By Joanna Bastian
Fall smells like ripening fruit and the color of “turning:” the earthy scent of chlorophyll draining from leaves and the remaining glucose turning from yellow to orange, red and brown. The “turning” scent mixed with the chill in the air coaxes sweaters to emerge from storage box hibernation. Herbal teas line the shelves next to the coffee mugs, and summer sandals are put away to make room for fuzzy slippers. Horror movies start queuing up on Netflix, and little witch and goblin costumes appear at Hank’s Harvest Foods, near the pumpkin bins.
I wish I could smell the turning of the season, but my olfactory system is not working. Along with the rest of my head, it is congested. My ear canals, my eyeballs and even my hair follicles are congested. My whole head feels like it is going to explode. Or implode. At any rate, I’m miserable. Good thing there is plenty of hot apple cider and a pile of horror movies here to pass the time.
My mister picked apples this morning and had an experience that would rival any horror movie sequence. He reached for a large ripe apple and pulled it from the limb. As he slowly turned the fruit to admire it he noticed a small hole piercing the skin of the apple. A wasp emerged from the hole, followed by a cloud of more wasps. The apple was filled with a small swarm, drunk on apple flesh.
On Saturday the Windmill Farm had its fourth annual Kid’s Pumpkin Fest. Earlier in the week I drove by the farm and saw the preparations underway. A row of smiling pumpkin faces lined the fence along Highway 153 at the corner of Gold Creek Loop, leading visitors to the farm. A large black culvert was set aside for use in the hay crawl and a flatbed truck was loaded up with bales for hay rides. Even the goats seemed ready for their big day of visitors.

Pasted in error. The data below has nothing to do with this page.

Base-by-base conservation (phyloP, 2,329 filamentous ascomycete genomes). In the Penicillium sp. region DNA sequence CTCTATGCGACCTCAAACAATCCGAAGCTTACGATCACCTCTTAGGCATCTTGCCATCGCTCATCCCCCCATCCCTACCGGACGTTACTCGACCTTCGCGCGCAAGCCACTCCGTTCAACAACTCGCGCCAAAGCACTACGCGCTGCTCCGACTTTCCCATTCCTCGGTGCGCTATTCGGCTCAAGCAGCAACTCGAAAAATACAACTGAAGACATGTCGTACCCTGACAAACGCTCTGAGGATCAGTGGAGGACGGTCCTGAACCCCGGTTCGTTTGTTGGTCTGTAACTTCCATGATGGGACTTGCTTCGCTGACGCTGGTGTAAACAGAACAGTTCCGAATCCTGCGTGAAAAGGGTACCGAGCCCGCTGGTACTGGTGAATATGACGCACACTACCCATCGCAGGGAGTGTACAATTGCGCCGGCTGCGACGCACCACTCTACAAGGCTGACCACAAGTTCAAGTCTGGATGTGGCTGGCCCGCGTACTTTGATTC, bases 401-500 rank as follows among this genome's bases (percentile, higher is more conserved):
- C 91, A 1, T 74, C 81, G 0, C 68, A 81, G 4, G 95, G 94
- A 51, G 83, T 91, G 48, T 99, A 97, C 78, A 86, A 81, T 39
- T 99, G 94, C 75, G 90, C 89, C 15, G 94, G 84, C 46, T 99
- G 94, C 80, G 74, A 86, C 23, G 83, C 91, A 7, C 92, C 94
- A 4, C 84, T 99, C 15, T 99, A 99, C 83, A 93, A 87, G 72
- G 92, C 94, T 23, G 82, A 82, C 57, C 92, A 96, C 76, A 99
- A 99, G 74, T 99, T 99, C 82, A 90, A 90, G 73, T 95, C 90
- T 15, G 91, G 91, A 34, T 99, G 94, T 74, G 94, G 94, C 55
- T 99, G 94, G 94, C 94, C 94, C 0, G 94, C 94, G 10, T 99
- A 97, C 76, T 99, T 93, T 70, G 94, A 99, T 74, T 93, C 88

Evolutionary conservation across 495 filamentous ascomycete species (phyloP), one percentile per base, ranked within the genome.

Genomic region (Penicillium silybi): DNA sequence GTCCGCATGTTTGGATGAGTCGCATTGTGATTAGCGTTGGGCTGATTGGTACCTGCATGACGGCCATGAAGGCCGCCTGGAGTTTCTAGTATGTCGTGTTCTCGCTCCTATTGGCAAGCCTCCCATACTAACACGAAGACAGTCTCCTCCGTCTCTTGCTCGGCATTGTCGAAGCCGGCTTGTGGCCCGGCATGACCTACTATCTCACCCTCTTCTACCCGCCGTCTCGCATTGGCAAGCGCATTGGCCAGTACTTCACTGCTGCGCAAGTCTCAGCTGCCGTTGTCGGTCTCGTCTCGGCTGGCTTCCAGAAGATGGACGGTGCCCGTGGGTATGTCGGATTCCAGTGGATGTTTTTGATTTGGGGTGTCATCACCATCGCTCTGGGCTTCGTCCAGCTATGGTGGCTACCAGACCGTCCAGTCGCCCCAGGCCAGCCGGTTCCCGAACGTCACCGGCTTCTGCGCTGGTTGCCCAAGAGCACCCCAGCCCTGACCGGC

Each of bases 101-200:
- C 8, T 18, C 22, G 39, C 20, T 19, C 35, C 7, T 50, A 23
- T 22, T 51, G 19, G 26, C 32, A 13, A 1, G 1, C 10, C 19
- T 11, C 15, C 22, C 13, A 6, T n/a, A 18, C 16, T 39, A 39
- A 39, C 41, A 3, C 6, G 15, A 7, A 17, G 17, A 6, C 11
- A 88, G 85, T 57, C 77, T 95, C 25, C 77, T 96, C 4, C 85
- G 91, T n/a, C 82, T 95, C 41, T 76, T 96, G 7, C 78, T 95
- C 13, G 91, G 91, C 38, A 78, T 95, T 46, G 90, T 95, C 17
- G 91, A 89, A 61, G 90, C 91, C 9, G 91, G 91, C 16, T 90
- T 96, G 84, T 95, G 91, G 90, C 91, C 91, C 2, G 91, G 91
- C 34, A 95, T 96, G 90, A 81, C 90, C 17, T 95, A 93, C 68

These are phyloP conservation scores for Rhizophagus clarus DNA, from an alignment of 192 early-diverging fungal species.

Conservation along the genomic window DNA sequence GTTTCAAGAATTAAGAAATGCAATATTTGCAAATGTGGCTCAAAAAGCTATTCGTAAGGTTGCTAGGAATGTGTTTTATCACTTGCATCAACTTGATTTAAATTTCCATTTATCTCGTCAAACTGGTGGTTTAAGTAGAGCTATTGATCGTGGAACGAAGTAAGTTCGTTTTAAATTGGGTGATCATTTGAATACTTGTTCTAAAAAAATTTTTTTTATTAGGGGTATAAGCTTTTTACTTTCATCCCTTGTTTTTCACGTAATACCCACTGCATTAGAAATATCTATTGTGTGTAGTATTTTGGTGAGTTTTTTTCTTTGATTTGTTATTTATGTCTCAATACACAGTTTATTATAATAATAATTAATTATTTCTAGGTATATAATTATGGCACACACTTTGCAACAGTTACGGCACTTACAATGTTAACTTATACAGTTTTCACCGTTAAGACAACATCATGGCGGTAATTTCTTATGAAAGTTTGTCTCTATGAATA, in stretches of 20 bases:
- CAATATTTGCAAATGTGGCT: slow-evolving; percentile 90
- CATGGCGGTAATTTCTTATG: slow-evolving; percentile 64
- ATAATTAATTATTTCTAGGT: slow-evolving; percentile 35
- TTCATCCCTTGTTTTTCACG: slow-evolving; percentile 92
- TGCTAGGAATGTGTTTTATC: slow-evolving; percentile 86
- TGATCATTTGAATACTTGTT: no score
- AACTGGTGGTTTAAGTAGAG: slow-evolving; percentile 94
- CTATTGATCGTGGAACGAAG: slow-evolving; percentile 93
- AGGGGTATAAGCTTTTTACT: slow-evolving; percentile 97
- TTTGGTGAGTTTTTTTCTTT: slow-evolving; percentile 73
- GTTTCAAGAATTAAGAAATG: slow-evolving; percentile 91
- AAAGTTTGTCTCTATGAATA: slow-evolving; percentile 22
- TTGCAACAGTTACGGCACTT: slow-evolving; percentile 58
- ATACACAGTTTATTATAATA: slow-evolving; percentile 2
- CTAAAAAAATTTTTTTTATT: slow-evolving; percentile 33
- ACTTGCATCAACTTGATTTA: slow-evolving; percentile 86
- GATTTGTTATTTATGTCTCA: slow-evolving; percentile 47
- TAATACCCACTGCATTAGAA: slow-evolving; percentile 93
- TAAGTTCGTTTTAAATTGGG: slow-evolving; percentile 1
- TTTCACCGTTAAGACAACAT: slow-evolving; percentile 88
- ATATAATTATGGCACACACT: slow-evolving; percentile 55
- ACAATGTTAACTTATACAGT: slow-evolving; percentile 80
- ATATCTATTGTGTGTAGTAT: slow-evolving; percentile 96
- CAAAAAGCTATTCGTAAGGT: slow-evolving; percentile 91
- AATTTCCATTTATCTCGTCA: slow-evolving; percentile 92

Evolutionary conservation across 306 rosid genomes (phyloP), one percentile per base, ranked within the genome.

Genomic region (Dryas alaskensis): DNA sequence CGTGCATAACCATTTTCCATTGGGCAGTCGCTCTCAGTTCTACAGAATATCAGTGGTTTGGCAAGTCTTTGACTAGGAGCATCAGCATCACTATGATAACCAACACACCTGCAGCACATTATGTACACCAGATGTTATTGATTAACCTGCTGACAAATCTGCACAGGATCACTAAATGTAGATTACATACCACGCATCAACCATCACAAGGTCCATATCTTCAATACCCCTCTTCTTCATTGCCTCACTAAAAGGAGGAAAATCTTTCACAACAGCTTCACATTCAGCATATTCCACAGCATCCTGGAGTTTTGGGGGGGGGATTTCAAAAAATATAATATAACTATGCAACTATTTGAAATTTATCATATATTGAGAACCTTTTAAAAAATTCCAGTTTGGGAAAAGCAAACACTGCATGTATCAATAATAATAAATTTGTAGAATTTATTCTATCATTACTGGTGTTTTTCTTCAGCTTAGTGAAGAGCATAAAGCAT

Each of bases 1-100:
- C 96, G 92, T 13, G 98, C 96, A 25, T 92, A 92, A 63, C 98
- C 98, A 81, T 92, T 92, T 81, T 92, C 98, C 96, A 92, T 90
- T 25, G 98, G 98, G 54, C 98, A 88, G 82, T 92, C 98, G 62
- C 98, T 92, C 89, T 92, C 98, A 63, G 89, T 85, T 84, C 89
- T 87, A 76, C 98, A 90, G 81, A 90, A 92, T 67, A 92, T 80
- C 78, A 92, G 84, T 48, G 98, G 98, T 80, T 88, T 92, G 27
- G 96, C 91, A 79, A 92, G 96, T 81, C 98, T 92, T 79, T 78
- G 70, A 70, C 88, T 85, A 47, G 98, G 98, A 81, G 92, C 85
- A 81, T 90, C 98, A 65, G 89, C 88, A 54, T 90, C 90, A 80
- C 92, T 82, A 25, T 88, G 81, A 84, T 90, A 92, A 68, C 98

Admission to the annual event is free. It is an enjoyable afternoon for families with young children. Kids play games for prizes, get their faces painted, and pick their own pumpkin from the large pumpkin patch. This annual event is becoming a valuable tradition in the lower valley. Owners Gary Walker and Patty Barker put on quite a party for the little ones.
I received an interesting email this past week from John Jakoski about feeding hummingbirds in the Methow throughout the winter. One little bird, the Anna’s hummingbird, does not migrate and if you continue to put out a feeder through the winter months, you might see them.
Be sure to use a mixture of 1:4 sugar water and clean the feeder weekly. Wrap the feeder in Christmas lights to keep it from freezing. To learn more, visit http://birdweb.org/birdweb/bird/annas_hummingbird.